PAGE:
The Kentucky Center for Investigative Reporting (KyCIR) will be one of 20 newsrooms selected to participate in ProPublica’s Local Reporting Network project this year, and one of six announced today.
KyCIR was selected from nearly 140 applications from local newsrooms around the country to join the Local Reporting Network.
“KyCIR is thrilled for the chance to work with ProPublica and devote significant resources to a project with the potential to highlight problems that affect Kentuckians and spur meaningful change,” said KyCIR Managing Editor Kate Howard.
The lead reporter on the ProPublica collaboration will be R.G. Dunlop, an award-winning investigative reporter whose work has exposed government corruption and resulted in numerous reforms. ProPublica will reimburse Dunlop’s salary for the next year as he works on the project.
Dunlop won a Peabody Award last year for “The Pope’s Long Con,” a five-part investigation and podcast. He is a three-time finalist for the Pulitzer Prize and was twice a member of teams that won George Polk Awards while a reporter at the Courier Journal. He has been with KyCIR since its founding in 2013.
Dunlop will continue to work in KyCIR’s newsroom, but ProPublica will offer extensive guidance and support on reporting and editing, engagement and data analysis. The work will be published by ProPublica simultaneously to its broadcast on 89.3 WFPL and published on KyCIR.org.
KyCIR’s project will be overseen by Zahira Torres, an editor from the Local Reporting Network. Before ProPublica, she was editor of the El Paso Times and enterprise editor for USA Today Network’s Texas/New Mexico newspapers. During her tenure, Torres was part of a team that developed and edited “The Wall: Untold Stories, Unintended Consequences,” which won the 2018 Pulitzer Prize for Explanatory Reporting.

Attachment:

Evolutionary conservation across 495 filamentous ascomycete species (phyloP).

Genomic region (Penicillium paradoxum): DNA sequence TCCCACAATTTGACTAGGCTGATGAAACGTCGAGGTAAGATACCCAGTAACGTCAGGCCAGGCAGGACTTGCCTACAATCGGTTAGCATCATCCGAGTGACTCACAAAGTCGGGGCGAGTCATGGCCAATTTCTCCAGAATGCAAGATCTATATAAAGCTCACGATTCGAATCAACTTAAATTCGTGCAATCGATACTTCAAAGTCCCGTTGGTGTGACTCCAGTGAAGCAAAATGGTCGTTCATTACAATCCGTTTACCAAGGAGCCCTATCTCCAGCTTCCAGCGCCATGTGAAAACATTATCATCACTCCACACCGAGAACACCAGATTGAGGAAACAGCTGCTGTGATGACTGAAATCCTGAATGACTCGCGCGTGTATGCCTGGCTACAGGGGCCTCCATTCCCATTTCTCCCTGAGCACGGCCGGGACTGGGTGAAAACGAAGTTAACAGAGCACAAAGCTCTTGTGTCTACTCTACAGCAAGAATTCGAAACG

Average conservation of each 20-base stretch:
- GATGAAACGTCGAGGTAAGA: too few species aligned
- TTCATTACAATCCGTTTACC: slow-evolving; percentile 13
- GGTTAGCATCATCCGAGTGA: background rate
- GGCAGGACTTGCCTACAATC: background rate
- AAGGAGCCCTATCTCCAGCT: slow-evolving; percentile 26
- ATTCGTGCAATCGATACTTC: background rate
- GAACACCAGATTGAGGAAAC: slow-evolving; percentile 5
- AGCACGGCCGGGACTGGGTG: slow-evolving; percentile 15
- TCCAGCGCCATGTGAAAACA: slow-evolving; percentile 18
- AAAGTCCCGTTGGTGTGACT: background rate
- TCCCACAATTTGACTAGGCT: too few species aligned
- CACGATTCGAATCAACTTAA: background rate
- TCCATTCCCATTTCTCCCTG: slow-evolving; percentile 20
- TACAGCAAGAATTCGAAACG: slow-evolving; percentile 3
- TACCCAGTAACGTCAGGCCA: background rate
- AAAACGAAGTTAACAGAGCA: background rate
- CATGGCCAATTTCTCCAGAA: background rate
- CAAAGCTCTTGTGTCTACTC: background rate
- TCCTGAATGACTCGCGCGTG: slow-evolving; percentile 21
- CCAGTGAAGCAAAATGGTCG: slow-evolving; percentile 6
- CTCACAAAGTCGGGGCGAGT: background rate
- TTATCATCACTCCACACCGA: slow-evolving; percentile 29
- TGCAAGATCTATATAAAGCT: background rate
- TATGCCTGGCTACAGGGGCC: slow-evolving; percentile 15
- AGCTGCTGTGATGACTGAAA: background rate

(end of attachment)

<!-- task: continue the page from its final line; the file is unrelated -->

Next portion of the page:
“I am excited to work with these newsrooms to realize their ambitious visions for local journalism,” Torres said. “We reviewed a highly competitive field of applications and we’re delighted to work on this diverse range of important projects.”
ProPublica is an independent, nonprofit newsroom that produces investigative journalism with moral force. It was founded in 2007-2008 with the belief that investigative journalism is critical to our democracy. Since they began publishing in 2008, ProPublica has received five Pulitzer Prizes, seven George Polk Awards, four Peabody Awards, an Alfred I. duPont–Columbia University Award, two Emmy Awards, four Online Journalism Awards for General Excellence and a National Magazine Award among others.
The ProPublica Local Reporting Network kicked off in January 2018 with projects at seven news organizations across the country. The program expanded to 14 newsrooms this January and, with the addition of these six projects, will reach 20.
Other newsrooms recently awarded grants from ProPublica through the Local Reporting Network include Courier Journal, WNYC, the Charleston Gazette-Mail and the New Orleans Times-Picayune.